Guest Contributor | Jul 29, 2020 | 0
SADC energy sector braces for COVID-19 impact
By Joseph Ngwawi.
The southern Africa energy sector has not been spared by the ongoing coronavirus pandemic, with both positive and negative impacts on efforts by the region to address power shortages.
On the positive side, most countries in the Southern African Development Community (SADC) have experienced reductions in demand for electricity during peak hours.
According to the Southern African Power Pool (SAPP), the majority of its member countries have not had to impose demand side management measures such as load shedding during the past few weeks as there has generally been a decline in system load.
“There has been a general decrease in demand recorded by SAPP members due to lockdown measures that were taken by most SADC countries,” SAPP said during a teleconference meeting of the SADC Energy Thematic Group (ETG) held on 5 May.
SAPP is a regional body that coordinates the planning, generation, transmission and marketing of electricity on behalf of member state utilities in SADC. It is made up of power utilities from Angola, Botswana, Democratic Republic of Congo, Eswatini, Lesotho, Malawi, Mozambique, Namibia, South Africa, United Republic of Tanzania, Zambia and Zimbabwe.
The majority of these countries have been on lockdowns since the end of March, a development that has seen them shutting down businesses, closing borders and asking people to stay home as part of measures to contain the spread of the corona virus, which had affected more than 8,800 people in the region as of 8 May, according to the Africa Centres for Disease Control and Prevention.
According to SAPP, South Africa, which is the largest producer and consumer of electricity in the region, has experienced a 40% decline in peak system load since it embarked on a corona virus nationwide lockdown on 27 March.
South Africa accounts for more than 70% of the installed electricity generation capacity for the 12 SAPP member countries, according to the 2018 SADC Energy Monitor. Being the largest economy in southern Africa, South Africa also consumes the bulk of the power generated in the region.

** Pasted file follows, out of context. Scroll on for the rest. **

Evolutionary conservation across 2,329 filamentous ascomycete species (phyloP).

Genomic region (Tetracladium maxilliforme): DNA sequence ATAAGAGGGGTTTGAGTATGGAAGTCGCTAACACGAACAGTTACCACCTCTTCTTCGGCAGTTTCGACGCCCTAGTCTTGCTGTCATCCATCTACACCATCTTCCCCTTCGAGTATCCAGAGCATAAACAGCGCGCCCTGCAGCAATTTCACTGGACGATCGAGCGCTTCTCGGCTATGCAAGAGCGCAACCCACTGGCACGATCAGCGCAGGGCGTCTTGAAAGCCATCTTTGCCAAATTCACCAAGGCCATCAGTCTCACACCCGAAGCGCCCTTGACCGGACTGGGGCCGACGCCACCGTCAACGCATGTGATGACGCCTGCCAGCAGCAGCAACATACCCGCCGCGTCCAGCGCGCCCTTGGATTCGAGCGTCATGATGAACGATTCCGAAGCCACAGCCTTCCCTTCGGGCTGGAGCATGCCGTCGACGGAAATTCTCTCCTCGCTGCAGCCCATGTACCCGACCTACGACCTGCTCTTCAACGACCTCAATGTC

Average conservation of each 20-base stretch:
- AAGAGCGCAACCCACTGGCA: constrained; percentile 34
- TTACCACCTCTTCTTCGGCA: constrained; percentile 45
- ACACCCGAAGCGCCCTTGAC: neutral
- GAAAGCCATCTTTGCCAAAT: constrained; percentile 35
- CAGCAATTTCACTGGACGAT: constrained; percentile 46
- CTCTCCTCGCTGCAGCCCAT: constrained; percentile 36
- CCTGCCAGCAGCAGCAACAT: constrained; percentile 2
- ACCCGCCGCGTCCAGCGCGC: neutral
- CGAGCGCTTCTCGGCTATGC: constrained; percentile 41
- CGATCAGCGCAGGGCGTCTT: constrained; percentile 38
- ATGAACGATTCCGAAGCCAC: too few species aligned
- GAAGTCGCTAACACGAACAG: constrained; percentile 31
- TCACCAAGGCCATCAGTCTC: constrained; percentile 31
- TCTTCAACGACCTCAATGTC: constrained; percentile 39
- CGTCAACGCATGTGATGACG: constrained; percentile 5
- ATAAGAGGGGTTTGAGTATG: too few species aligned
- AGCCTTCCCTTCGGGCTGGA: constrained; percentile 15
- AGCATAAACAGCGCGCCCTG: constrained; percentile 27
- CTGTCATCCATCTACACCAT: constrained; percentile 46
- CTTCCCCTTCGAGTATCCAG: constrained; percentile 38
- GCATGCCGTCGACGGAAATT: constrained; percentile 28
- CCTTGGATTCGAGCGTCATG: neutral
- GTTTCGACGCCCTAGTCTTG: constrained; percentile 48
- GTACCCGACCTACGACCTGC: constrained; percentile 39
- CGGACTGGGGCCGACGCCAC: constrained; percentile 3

According to SAPP, Zimbabwe has experienced a reduction of 25% of its system load since the country embarked on a lockdown on 30 March.
Other countries with significant demand reductions are Botswana where the Botswana Power Corporation has experienced a 14% decline in system load, while NamPower of Namibia has reported a decrease of 10% for its load.
A similar situation has been reported for other SADC member states such as Lesotho, Malawi and Zambia.
However, the negative impact of the pandemic are more worrisome, given the long-term implications of the lockdown measures on the ability of the SADC region to achieve energy self-sufficiency.
According to members of the SADC ETG, the lockdowns are likely to significantly delay implementation of both planned projects and those where construction has already commenced.
By their very nature, construction of power plants involve the employment of several hundreds of workers and regular meetings among teams from engineering, construction and procurement firms.
However, with the lockdown directives barring gatherings and calling for social distancing, there is likely to be delays in meeting project timelines and amendment of work schedules, SAPP warned.
The same is expected for environmental and social impact assessments, which are one of the requirements before construction of a power plant commences.
As a result of the lockdowns, most environmental site visits and geotechnical investigations have been shelved until further notice and project teams have resorted to increased use of desk-top studies and information.
SAPP is coordinating a number of power generation and transmission projects across the region and one of these is the Mozambique-Malawi Transmission Project for which tendering is in the process and construction is expected to be completed by the end of 2022.
This is one of several transmission projects expected to connect Malawi to the regional power grid, a development that would leave Angola and the United Republic of Tanzania as the only SAPP member countries whose power systems are not linked to the rest of the pool.
There are fears that the worst-case scenario is that funding partners could invoke force majeure clauses in contracts already signed should the coronavirus pandemic and the accompanying restrictions continue.
Force majeure is a common clause in contracts that essentially frees both parties from liability or obligation when an extraordinary event or circumstance beyond the control of the parties prevents one or both parties from fulfilling their obligations under the contract.
Such clauses are invoked in the event of a war breaking out, a long-running industrial strike, riot, crime or epidemic.
Other ETG members said they have been affected by the lockdowns, with the Regional Electricity Regulators Association of Southern Africa (RERA) saying it is conducting an assessment of the impact of the coronavirus pandemic on its members.
The 14-member RERA comprises the electricity and energy regulators from Angola, Botswana, Eswatini, Lesotho, Madagascar, Malawi, Mauritius, Mozambique, Namibia, Seychelles, South Africa, Tanzania, Zambia and Zimbabwe. sardc.net